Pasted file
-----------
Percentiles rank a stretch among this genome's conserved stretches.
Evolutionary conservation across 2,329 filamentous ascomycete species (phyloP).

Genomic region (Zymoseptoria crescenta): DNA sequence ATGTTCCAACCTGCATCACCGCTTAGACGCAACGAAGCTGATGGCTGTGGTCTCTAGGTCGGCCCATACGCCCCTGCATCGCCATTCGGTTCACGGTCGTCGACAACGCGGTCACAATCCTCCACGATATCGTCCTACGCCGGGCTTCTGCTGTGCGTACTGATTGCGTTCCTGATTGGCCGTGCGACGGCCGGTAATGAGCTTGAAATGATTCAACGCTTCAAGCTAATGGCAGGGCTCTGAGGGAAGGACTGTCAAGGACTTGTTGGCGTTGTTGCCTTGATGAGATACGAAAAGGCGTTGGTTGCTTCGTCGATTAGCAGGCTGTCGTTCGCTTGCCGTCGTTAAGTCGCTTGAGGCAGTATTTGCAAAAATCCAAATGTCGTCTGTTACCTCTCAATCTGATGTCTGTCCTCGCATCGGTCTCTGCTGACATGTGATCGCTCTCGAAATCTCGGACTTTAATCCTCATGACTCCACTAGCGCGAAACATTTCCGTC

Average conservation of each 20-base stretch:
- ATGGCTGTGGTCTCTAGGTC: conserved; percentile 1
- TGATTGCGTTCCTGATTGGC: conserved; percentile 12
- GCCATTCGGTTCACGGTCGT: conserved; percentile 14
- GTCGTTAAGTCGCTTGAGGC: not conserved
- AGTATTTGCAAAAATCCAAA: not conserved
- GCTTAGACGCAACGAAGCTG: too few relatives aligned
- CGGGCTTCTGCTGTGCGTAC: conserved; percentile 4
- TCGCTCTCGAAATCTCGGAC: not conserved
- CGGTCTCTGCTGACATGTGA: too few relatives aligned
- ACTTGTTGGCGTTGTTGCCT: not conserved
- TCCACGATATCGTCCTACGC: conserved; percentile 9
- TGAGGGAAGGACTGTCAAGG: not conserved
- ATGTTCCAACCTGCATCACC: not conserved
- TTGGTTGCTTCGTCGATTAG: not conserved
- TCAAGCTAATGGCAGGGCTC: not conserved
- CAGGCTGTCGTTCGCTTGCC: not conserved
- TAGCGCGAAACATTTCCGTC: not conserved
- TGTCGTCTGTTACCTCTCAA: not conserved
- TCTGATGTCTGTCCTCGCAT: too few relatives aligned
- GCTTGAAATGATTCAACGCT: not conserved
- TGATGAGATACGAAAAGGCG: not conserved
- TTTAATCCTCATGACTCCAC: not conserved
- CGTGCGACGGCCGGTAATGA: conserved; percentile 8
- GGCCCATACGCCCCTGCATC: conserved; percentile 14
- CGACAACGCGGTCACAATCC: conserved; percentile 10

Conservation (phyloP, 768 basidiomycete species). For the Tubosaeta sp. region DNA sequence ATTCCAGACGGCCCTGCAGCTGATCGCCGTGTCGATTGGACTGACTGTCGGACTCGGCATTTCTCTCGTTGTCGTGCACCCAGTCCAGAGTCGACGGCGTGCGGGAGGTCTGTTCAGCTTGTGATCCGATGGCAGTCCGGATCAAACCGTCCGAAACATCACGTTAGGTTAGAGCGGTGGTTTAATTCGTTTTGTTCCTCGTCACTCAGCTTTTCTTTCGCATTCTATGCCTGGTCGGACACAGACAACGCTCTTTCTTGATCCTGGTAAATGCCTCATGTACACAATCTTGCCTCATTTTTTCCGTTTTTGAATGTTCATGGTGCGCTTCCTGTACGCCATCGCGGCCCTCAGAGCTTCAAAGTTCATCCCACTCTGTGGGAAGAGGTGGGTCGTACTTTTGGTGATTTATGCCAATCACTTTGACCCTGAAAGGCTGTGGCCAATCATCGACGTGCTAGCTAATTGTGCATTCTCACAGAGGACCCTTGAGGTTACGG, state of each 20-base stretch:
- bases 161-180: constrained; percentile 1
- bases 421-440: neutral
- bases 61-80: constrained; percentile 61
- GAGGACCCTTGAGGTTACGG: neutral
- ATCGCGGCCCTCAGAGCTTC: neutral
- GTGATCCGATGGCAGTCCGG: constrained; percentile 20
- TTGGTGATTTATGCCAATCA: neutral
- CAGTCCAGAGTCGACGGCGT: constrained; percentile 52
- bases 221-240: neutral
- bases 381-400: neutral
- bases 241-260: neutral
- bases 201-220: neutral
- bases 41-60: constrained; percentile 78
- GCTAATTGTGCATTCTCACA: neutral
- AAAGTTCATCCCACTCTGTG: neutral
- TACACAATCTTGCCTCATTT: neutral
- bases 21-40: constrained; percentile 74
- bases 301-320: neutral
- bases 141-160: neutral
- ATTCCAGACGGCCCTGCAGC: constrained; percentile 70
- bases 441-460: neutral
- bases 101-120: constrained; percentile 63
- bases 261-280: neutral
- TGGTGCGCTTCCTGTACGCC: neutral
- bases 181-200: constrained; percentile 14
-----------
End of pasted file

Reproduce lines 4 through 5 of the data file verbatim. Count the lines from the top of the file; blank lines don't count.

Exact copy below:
Average conservation of each 20-base stretch:
- ATGGCTGTGGTCTCTAGGTC: conserved; percentile 1